Economic Snapshot | Health

New plan fails half of elderly in 2006

Snapshot for November 26, 2003.

New plan fails half of elderly in 2006

The U.S. Congress passed a bill this week that (among other things) creates a new “Part D” of Medicare that would offer a prescription drug benefit for recipients. Despite it being touted as a boon to seniors, the new Medicare drug benefit is likely to help only half of the elderly population in 2006. An analysis of the bill shows that 50% of the over-65 population would face pharmaceutical expenses too low to reap any benefits from Part D in 2006, the first year of the new program.

Take, for instance, individuals who expect to need $700 in prescription drugs in 2006. If these people buy into the proposed drug benefit plan, they will first pay a total of $670 for the plan premium ($420) and the deductible ($250). For expenditures exceeding the deductible but below $2,250, the new Medicare Part D covers 75% of the costs. So in the current example, these enrollees would spend about $112.50 in co-payments for their $700 worth of medication. Ultimately, those in this scenario under Medicare Part D would shoulder a total cost of $782.50 ($112.50 co-pay plus $670 in premium and deductible), while those without the plan would have simply spent $700 on their drugs.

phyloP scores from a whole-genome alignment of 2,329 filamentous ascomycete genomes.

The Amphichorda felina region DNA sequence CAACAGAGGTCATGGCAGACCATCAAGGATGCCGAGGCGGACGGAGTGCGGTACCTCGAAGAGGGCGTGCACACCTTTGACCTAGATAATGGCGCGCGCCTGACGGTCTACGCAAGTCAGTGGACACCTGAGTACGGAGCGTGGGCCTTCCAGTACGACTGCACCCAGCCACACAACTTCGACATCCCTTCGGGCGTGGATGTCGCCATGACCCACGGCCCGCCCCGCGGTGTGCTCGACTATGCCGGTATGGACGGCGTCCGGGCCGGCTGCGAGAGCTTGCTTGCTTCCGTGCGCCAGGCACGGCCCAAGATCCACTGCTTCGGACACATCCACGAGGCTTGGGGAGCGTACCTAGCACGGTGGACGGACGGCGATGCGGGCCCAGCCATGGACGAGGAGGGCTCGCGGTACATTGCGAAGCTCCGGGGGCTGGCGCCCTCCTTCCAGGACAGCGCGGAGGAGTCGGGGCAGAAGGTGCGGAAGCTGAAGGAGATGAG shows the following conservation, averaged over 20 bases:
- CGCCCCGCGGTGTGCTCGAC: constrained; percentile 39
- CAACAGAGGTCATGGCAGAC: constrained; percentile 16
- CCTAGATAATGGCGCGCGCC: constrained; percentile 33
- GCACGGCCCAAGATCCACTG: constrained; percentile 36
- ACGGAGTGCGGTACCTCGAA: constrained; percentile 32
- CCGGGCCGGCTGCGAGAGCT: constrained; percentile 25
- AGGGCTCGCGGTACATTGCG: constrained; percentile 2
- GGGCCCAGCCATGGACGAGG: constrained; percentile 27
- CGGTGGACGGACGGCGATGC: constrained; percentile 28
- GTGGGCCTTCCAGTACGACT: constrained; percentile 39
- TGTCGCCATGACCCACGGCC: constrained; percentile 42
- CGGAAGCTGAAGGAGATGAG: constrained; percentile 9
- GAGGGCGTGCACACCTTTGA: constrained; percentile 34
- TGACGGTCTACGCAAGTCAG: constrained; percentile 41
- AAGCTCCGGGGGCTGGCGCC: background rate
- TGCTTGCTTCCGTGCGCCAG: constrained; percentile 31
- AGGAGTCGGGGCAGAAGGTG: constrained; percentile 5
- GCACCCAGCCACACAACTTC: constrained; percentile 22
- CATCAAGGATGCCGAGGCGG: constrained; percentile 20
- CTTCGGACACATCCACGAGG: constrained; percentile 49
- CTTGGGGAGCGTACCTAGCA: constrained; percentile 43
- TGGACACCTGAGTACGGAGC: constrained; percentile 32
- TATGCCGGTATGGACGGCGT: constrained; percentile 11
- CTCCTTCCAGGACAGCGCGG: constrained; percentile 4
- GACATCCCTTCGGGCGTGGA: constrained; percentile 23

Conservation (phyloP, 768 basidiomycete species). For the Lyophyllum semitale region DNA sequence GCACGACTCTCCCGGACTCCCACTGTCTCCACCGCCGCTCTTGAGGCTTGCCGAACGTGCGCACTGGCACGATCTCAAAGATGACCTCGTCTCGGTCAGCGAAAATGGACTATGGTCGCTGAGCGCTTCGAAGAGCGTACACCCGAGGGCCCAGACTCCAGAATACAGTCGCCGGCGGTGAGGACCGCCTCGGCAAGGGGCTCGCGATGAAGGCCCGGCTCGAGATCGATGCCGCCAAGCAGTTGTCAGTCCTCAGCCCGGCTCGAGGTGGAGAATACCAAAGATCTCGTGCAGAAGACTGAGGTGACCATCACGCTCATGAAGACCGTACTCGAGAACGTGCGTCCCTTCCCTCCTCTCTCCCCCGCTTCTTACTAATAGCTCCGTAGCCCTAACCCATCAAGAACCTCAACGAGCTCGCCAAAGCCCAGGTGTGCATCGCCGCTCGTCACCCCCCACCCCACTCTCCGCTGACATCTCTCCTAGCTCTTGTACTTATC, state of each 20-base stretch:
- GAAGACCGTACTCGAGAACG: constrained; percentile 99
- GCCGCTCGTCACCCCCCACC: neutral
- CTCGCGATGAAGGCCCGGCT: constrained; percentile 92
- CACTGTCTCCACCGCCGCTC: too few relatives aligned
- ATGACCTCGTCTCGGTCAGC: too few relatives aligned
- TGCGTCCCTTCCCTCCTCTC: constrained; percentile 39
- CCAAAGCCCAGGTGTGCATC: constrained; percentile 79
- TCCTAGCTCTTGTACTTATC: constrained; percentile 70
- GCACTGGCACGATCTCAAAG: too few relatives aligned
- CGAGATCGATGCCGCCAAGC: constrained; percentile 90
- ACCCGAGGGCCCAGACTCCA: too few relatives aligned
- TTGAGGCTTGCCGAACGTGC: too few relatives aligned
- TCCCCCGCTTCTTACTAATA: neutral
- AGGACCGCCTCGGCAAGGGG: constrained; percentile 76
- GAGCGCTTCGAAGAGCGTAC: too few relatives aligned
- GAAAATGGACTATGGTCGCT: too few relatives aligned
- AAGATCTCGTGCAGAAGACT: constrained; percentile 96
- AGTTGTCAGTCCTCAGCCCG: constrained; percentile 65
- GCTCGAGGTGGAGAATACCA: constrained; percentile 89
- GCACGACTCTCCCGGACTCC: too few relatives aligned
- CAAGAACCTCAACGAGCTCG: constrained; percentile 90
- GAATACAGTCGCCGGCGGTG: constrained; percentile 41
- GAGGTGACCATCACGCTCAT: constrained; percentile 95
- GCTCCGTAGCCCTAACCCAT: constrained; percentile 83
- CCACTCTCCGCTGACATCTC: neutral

Essentially, anybody with less than $810 in expected annual drug costs will not reap any benefits under Part D, and this constitutes half of the over-65 population. *The chart below shows total drug costs and out-of-pocket drug expenditures under the new Medicare program. Those above the dotted line lose from buying the insurance because the cost of the premium, deductible, and co-insurance payment would exceed the cost of their drugs in 2006.

Figure - Medicare bill's effect on enrollees' prescription drug spending for individuals 65 and older, 2006

*Calculations based on 2000 Medical Expenditure Panel Survey drug expenditures inflated to 2006 using the estimated rise in the consumer price index for prescription drugs and medical supplies. This does not include poor persons whose drug expenses are more heavily subsidized.

This week’s Snapshot was written by EPI Economists Josh Bivens and Elise Gould.

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